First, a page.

Cork’s city manager has confirmed his officials are in talks with the operator of one of the city’s largest private car parks about a possible takeover.
However, Tim Lucey declined to discuss the detail of the negotiation about the Q-Park-run City Hall car park because of the “commercial sensitivity” involved.
Q-Park operates dozens of car parks in Dublin, Belfast, Limerick, and five car parks in Cork City — at Carroll’s Quay, Grand Parade, North Main Street, St Finbarr’s near Wandesford Quay, and City Hall at Eglinton Street.
During this week’s city council meeting, Mr Lucey told councillors the city is now in talks with Q-Park about the operation of the 395-space 24-hour, City Hall facility.
Mr Lucey said the original agreement entered into with Q-Park concerning the operation of the car park was put in place for 25 years with a break option after 14 years.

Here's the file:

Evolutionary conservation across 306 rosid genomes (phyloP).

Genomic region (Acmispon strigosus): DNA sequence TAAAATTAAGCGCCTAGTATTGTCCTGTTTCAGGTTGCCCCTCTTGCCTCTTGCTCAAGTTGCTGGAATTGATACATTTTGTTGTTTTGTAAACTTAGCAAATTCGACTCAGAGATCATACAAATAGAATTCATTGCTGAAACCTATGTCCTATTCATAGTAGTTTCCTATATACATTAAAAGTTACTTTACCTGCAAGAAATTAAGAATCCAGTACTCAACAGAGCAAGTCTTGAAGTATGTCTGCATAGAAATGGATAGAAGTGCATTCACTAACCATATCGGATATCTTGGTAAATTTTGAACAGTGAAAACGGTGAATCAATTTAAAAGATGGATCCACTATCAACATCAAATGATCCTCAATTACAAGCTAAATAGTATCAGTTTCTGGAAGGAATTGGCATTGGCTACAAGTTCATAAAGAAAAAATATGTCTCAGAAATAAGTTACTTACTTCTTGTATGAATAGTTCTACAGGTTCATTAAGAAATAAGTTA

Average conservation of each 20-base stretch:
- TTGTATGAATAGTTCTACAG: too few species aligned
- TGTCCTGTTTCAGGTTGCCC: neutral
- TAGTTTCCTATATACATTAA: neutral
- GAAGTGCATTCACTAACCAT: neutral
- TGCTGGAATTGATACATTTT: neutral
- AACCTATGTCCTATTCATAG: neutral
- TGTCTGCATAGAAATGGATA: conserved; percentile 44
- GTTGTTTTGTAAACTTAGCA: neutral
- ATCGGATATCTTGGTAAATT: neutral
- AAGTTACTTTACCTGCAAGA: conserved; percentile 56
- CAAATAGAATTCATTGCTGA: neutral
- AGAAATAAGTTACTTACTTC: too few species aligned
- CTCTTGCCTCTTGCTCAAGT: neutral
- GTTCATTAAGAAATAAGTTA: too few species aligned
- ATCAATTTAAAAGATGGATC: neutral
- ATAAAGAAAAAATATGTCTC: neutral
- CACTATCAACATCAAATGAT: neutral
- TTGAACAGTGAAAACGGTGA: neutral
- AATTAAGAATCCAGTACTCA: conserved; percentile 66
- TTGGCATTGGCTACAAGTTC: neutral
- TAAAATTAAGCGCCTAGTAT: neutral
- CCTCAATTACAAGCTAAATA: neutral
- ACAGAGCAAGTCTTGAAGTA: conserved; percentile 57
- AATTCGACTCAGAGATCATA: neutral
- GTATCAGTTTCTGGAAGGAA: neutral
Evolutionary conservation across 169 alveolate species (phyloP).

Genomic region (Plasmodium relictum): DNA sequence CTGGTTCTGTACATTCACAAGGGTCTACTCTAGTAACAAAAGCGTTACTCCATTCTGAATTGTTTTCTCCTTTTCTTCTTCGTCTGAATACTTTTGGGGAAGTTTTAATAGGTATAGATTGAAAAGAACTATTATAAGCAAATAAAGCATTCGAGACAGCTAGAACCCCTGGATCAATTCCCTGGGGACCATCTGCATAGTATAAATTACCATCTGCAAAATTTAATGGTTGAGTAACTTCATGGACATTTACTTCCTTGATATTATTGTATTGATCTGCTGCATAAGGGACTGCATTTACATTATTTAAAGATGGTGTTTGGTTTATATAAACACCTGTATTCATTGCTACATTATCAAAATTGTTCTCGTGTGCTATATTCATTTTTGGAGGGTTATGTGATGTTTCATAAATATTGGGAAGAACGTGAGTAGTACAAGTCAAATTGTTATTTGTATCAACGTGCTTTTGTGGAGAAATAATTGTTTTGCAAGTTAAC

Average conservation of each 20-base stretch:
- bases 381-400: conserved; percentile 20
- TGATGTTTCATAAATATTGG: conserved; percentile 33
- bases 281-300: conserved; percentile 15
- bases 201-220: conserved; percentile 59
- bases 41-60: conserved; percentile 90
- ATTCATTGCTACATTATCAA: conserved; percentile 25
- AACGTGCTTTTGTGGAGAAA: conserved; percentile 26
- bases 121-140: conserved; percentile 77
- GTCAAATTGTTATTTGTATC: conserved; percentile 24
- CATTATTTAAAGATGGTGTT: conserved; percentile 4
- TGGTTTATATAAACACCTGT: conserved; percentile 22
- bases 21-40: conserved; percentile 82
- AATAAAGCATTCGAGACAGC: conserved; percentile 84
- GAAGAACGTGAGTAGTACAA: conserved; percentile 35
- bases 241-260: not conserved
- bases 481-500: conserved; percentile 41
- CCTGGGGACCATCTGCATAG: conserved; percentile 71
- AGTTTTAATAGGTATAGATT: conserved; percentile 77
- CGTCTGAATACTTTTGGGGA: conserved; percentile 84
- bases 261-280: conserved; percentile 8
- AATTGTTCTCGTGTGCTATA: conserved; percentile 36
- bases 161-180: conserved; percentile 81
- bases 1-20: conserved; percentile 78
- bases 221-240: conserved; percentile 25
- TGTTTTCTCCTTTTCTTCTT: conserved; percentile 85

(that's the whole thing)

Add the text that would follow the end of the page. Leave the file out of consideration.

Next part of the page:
That point has now been reached and the agreement is now up for review, he said.
He said there are two options up for discussion:
nQ-Park can opt out of the operation of the car park and transfer the facility back to the city on receipt of a payment;
nOr continue operating the car park for next 11 years, at which point it must be transferred back to the city for a nominal sum — understood to be as little as €1.
Mr Lucey said the negotiations are ongoing, and he declined to go into detail on the nature of the discussions in public.
But he said he would keep councillors fully briefed on the progress of the talks, before advising the council’s roads and transportation committee.
Q-Park finance director Gerard Callaghan confirmed the talks are ongoing.
Recent figures show the city council’s income from its car parks is down €350,000 in the first quarter of this year. If the trend continues, the shortfall could be €700,000 by the end of the year.
This shortfall, combined with falls in other income areas, have prompted fears that the city is facing a mini-budget within weeks in order to balance its books for 2012.
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